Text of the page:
tax hike if we don't act. for weeks stephen has been trying to get the president to come up with a fair, reasonable and balanced solution so we don't go over the cliff. the president thinking he has some sort of a mandate after his reelection has been less than reasonable. in fact, this president has proposed more and more spending and more and more tax hikes in his proposals to the spreerk while the spreerk is -- speaker to is trying to deal with our $16 trillion debt, now $16.4 trillion. the president just can't take yes for an answer. he must think if he keeps slow walking these proposals, the republicans will get the blame and members of his administration have even revealed that they would be more than happy if we went over the cliff. what kind of cruel christmas gift is that? after the speaker and the president exchanged offers this week, house republicans are looking at having votes on two competing pieces of legislation as early as tomorrow. the first is legislation that passed this body over the summer, deeply flawed legislation that every democrat in this body supp
a question -- >> identify yourself, please. >> my name is stephen hank, and i have no affiliation. i'm just retired, come to cato events all the time. i want to ask a question that you probably might consider outside the box, but everything, everything that you're both, you're all saying sort of assumes that there should be criterion of some type administered by the university whether it's academic achievement. and i'd like to throw out to you why the idea that every other service of that's provided in our society is divvied up by price and, therefore, when the people who most need it, who most need it will determine that they're willing to pay the price for the best education. and, in fact, a lot of times you have really brilliant people who have no need to go to university, and they're going to get very little out of things, and it may be the weakest student that may get the best, the most out of the education. my question to you is why is this ab sent in any discussion, what i've just said, of affirmative action or of education? and it's pretty clear that the customers in this situation
office of state finance where she worked for governor frank. next on the panel we have stephen penner, who is the institute fellow and the rj and francis miller chair and public policy at the urban institute. prior to that in his long and distinguished career as he was the director of the congressional budget office where he supervised a young economist who didn't learn a whole lot and that's why i am here and rudy has had a distinguished career that he has had, but i remember those conversations and i hope i can do them justice today to read his also served as the deputy assistant secretary for economic affairs and a senior staff economist at the council of economic advisers. finally, last but not least, we have david walker, founder and ceo of a comeback america initiative david farley the comptroller general of the united states she was also director of the head of the u.s. government accountability office for also, the to tenures. he is widely read and author numerous articles on the deficit coming and he has a new initiative out there now that i think makes tremendous sense it ma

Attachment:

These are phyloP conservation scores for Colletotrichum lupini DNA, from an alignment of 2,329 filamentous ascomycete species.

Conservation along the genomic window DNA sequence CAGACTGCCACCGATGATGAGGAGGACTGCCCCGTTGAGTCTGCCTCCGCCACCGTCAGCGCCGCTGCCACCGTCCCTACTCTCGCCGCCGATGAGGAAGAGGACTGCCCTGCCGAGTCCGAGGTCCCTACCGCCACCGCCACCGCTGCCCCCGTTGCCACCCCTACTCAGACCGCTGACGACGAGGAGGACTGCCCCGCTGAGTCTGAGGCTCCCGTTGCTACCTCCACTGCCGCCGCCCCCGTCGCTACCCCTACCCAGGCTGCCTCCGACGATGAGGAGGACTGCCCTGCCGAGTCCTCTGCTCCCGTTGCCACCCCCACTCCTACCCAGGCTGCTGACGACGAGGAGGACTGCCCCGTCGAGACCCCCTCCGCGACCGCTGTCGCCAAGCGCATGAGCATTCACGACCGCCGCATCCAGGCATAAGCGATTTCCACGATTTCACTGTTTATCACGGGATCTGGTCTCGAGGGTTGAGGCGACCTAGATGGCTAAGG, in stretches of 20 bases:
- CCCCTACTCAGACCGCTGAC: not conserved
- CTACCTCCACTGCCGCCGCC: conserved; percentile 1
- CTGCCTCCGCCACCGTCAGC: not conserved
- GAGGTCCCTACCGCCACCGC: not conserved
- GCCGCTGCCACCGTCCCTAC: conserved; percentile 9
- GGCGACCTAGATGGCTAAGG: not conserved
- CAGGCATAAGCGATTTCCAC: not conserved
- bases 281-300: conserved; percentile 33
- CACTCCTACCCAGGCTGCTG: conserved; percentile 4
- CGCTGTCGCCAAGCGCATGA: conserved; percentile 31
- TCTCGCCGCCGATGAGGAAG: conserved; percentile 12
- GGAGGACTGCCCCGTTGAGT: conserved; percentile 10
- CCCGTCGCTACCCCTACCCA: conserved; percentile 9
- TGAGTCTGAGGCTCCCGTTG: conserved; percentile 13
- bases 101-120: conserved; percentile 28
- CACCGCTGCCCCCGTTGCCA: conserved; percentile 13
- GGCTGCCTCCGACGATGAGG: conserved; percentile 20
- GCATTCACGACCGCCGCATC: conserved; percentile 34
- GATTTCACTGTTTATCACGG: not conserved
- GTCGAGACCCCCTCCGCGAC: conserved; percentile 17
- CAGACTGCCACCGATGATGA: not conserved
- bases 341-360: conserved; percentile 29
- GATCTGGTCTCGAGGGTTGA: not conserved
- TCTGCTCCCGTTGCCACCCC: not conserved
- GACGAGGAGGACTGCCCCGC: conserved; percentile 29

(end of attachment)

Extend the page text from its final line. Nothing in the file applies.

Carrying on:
's financial future is stephen joining us from the associated press where he is a reporter. thank you for being here. how many people in america received social security and how much do they get? >> 56 million people get social security and the average benefit is a little over 12,000, a little over $1,200 a month. so maybe 13, $14,000 a year. >> we are talking about retirees come also the disabled. >> there are actually a fairly wide group of people that social security benefits, retired workers, espouses, children, disabled workers, widows it is actually a fairly big social safety net of people who get the social security benefits. >> you mentioned 56 million beneficiaries those retirees receive $1,200 on average. the benefits for disabled, $1,100 on average. also the benefit supplemental security income about $500 a month. how does it get paid for? how does the social security debt-financed? >> it's been a self funded program since its inception and it is funded by the payroll taxes. there's a 12.4% tax on wages up to about $110,000. you make more than that any money you make is it is part of
Search Results 0 to 7 of about 8